Indian Vegetable and Sarsaparilla Bitters by George C. Goodwin


Indian Vegetable and Sarsaparilla Bitters by George C. Goodwin

16 May 2014

Apple-Touch-IconAHmmmm. Where have we heard the name George Clinton Goodwin before? Could it be the same fellow related to the immensely popular Old Sachems Bitters and Wigwam Tonic figural barrel from Beantown? Or was it related to the Dr. Langley’s Root & Herb Bitters from Boston? Yes of course, it is both, as the Indian Vegetable and Sarsaparilla Bitters is a Goodwin product from Boston too. Here is another great bottle similar to the west coast, Hierapicra Bitters which is in the same current Heckler auction.


Indian Vegetable and Sarsaparilla Bitters – The bottle at the top of this post is also from Ed and Cathy Gray’s, Great Antique Bottles web site.

What got me thinking about this bottle today was the inclusion of a fine example in the Heckler Auction 110 that is online now. Their listing and pictures are below:

Lot: 4 “Indian Vegetable / And / Sarsaparilla / Bitters / Geo. C. Goodwin / Boston” Bitters Bottle, America, 1840-1860. Rectangular with beveled corners, aquamarine, applied sloping collared mouth with ring – pontil scar, ht. 8 1/4 inches; (shallow bubble near pontil scar has disturbance of cover glass). R/H #I-25 Beautiful whittled glass. Fine condition.


Indian Vegetable and Sarsaparilla Bitters – Heckler Auction 110


Indian Vegetable and Sarsaparilla Bitters – Heckler Auction 110


Indian Vegetable and Sarsaparilla Bitters pontil – Heckler Auction 110

The Carlyn Ring and W.C. Ham listing in Bitters Bottles is as follows:


8 3/8 x 3 x 2 (6 3/8) 3/8
Rectangular, Aqua, LTC, Applied mouth, Rough pontil mark, Scarce
New York (newspaper) 1849

Drug Catalogs: 1896-7 and 1901-2 JP&K Co.

Boston Directory: George C. Goodwin, who became one of the most important wholesale druggists, began in 1840 as a grocer. In 1860 he is listed as a dealer in medicines and fancy goods. He began Geo. C. Goodwin & Co. in 1860 with Wm. E. Hibbard. By 1870-1890 his partners were Charles C. Good and F. B. Webster.


Indian Vegetable and Sarsaparilla Bitters – Meyer Collection

George Clinton Goodwin

George Clinton Goodwin, son of Anson Goodwin, was born in Ashfield, October 3, 1807, and died at Charlestown, Massachusetts, May 12, 1869. He was educated in public schools of his native town, and became associated with his father in the manufacture of extracts and compounds. The business, begun on the homestead, grew eventually into the large wholesale drug business of Mr. Goodwin. He removed first to Lowelll, Massachusetts, where he continued his business his father established. About 1839 he started the business on Union street, Boston, under the name George C. Goodwin & Company, manufacturing drugs of various kinds. Later he moved to larger quarters on Marshall a street and thence to Hanover street, where it was located until it was incorporated as the Eastern Drug Company in 1900. The business grew to large proportions and the house of George C. Goodwin & Company was well and favorably known in every prt of New England and to trade throughout the country. It was one of the largest concerns in this line of business in United States.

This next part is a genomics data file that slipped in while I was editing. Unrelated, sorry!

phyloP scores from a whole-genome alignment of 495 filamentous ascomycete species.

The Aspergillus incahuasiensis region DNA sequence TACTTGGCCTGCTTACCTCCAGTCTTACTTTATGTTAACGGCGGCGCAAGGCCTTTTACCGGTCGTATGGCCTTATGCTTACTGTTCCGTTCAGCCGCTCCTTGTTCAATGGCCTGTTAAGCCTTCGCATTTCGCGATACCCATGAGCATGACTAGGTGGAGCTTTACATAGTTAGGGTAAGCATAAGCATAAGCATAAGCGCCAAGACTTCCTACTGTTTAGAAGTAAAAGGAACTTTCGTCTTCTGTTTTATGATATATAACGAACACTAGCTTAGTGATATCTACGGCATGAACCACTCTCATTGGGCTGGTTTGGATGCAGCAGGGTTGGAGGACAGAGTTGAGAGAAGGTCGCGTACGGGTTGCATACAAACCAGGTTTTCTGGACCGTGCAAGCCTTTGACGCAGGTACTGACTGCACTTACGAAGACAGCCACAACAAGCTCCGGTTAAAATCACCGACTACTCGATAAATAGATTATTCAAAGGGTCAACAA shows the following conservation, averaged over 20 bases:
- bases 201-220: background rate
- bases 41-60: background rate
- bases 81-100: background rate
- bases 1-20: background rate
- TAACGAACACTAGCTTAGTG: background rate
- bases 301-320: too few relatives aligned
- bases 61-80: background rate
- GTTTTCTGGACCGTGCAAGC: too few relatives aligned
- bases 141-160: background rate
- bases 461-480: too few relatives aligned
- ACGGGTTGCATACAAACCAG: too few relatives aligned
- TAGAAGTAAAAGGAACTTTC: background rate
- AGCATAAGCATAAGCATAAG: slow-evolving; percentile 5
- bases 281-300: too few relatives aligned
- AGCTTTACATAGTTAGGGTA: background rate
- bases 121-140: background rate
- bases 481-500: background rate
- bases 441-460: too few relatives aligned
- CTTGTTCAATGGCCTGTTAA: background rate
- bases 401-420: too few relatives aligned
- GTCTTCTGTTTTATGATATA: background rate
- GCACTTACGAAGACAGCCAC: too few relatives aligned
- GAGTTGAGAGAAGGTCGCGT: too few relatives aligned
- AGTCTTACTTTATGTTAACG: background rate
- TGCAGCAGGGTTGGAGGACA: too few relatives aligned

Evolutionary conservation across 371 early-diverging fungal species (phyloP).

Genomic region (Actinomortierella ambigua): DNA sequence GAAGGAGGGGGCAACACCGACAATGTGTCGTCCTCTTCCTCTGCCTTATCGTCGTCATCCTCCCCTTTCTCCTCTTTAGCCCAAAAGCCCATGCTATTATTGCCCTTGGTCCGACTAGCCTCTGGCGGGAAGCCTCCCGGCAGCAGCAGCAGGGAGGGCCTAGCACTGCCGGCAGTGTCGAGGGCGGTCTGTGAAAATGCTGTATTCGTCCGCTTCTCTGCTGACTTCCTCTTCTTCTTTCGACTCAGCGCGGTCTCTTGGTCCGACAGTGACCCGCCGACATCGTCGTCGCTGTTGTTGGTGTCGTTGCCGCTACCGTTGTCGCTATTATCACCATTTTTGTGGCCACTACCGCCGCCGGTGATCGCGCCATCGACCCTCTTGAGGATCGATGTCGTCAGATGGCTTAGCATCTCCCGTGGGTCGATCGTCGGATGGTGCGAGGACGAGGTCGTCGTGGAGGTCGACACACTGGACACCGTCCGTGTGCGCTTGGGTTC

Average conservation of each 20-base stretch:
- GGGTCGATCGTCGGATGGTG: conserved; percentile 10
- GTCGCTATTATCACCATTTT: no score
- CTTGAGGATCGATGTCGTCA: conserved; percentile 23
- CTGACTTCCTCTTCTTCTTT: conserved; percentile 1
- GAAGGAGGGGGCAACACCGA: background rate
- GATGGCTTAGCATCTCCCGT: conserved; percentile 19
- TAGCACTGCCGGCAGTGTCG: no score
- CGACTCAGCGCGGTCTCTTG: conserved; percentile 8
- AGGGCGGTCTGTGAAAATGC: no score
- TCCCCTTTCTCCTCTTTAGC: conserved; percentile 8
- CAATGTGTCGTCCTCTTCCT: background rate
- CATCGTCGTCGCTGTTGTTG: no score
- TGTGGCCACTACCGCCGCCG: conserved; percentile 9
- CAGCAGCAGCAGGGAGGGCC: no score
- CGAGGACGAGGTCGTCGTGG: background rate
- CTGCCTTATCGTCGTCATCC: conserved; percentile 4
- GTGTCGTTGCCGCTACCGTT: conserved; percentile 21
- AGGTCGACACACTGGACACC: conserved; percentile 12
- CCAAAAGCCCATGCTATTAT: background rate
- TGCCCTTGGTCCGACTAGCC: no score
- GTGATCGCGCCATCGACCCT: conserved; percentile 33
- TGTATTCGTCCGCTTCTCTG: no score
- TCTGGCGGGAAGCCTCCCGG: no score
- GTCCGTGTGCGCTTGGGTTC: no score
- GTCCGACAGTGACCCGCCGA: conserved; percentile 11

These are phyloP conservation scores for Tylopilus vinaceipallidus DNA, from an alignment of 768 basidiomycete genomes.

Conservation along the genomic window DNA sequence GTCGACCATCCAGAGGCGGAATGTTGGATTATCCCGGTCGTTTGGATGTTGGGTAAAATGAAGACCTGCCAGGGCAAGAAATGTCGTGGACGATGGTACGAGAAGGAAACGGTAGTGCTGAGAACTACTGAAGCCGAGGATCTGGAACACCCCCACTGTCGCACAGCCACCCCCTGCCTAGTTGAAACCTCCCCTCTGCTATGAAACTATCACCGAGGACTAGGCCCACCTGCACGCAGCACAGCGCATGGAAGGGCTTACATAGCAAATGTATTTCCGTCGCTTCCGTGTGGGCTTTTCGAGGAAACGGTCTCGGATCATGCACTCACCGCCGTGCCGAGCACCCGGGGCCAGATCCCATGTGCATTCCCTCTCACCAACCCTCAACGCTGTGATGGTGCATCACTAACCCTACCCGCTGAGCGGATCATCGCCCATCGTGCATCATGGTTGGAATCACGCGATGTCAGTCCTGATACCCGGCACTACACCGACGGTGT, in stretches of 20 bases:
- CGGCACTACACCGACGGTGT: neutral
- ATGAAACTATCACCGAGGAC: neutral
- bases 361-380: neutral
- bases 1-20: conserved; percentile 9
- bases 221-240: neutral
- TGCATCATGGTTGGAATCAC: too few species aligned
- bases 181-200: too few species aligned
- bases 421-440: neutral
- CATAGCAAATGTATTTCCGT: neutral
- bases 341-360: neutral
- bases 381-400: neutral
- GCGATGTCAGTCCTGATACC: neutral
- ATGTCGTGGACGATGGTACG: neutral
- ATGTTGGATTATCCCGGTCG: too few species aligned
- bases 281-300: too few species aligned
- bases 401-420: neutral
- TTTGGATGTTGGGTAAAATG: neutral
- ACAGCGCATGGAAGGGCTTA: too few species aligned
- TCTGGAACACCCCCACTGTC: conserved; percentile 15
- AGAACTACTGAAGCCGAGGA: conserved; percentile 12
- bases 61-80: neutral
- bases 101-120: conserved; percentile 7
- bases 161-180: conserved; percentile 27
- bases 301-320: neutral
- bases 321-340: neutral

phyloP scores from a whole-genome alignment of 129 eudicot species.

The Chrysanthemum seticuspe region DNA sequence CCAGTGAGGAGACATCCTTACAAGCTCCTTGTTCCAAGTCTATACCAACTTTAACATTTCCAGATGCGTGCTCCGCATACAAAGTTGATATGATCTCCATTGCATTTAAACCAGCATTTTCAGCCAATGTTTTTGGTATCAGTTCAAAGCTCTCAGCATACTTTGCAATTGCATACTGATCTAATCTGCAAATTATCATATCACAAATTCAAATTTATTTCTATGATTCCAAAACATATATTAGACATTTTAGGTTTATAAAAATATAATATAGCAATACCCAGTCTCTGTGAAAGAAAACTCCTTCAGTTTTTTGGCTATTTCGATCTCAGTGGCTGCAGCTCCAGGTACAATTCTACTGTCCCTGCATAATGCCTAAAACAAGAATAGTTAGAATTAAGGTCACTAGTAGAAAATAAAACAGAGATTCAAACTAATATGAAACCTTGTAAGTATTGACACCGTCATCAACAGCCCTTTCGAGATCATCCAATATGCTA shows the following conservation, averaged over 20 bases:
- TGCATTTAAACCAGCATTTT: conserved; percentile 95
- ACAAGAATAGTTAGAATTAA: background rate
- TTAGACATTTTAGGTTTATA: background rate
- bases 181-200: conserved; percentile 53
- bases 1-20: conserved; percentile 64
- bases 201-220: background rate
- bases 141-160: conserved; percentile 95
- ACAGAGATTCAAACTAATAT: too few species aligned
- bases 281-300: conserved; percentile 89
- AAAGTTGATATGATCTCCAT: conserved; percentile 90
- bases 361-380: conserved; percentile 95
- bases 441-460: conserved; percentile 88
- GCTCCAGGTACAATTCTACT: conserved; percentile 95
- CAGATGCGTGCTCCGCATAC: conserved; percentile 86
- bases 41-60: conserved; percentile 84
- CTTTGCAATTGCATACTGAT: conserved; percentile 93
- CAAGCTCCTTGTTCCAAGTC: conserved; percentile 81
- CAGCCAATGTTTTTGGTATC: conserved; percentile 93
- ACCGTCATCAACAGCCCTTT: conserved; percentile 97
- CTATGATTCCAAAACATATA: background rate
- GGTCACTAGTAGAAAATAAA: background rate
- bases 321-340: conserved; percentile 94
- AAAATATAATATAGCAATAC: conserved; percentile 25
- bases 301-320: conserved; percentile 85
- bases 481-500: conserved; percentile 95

After leaving his home in Lowell, Mr. Goodwin resided for a time on Union street, then Washington, in Charlestown. About 1848 he moved to Lexington, but in 1855 returned to Charlestown, living at Monument Square in that city the remainder of his life. In politics he was a Whig until that part disbanded, afterwards a Republican. He was a prominent member and generous supporter of the old First Baptist Church of Charlestown and was superintendent of the Sunday school of that church twenty-three years and also for a time of the Baptist Church of Lexington. His good judgement, great ability and business sagacity were often demonstrated. His associates in business often mentioned his good penmanship, as well as his gift of expression. Much reading and deep thinking made him a man of unusual intellectual attainments, though he was modest and disliked publicity of every form.

He married April 2, 1833, Jane Pearson, of Haverhill, Masachusetts, born December 10, 1811, died October 13, 1855, at Lexington. He married second, July 16, 1857, Hannah Elizabeth Bradbury, born in Chesterville, Maine, daughter of Benjamin B. and Elizabeth (Lowell) Bradbury. His widow died June 1, 1893. Children of first wife: 1. George Clinton, Jr. 2. Charles Jackson. 3. Arthur Franklin. 4. Charles Clinton, born February 1, 1839. 5. Clara Elizabeth, born 1841, died October 1859. 6. Georgiana Jane, born 1843, married, June 7, 1879, Oscar B. Mowry, of Boston. 7. Caroline L., born 1845, died at Woonsocker, Rhode Island, 1906.

Genealogical and Personal Memoirs Relating to the Families of Boston and Eastern Massachusetts, Volume 3 – William Richard Cutter, 1908

About Ferdinand Meyer V

Ferdinand Meyer V is a native of Baltimore, Maryland and has a BFA in Fine Art and Graphic Design from the Kansas City Art Institute and School of Design. Ferdinand is the founding Principal of FMG Design, a nationally recognized design consultation firm. Ferdinand is a passionate collector of American historical glass specializing in bitters bottles, color runs and related classic figural bottles. He is married to Elizabeth Jane Meyer and lives in Houston, Texas with their daughter and three wonderful grandchildren. The Meyers are also very involved in Quarter Horses, antiques and early United States postage stamps. Ferdinand is the past 6-year President of the Federation of Historical Bottle Collectors and is one of the founding members of the FOHBC Virtual Museum.
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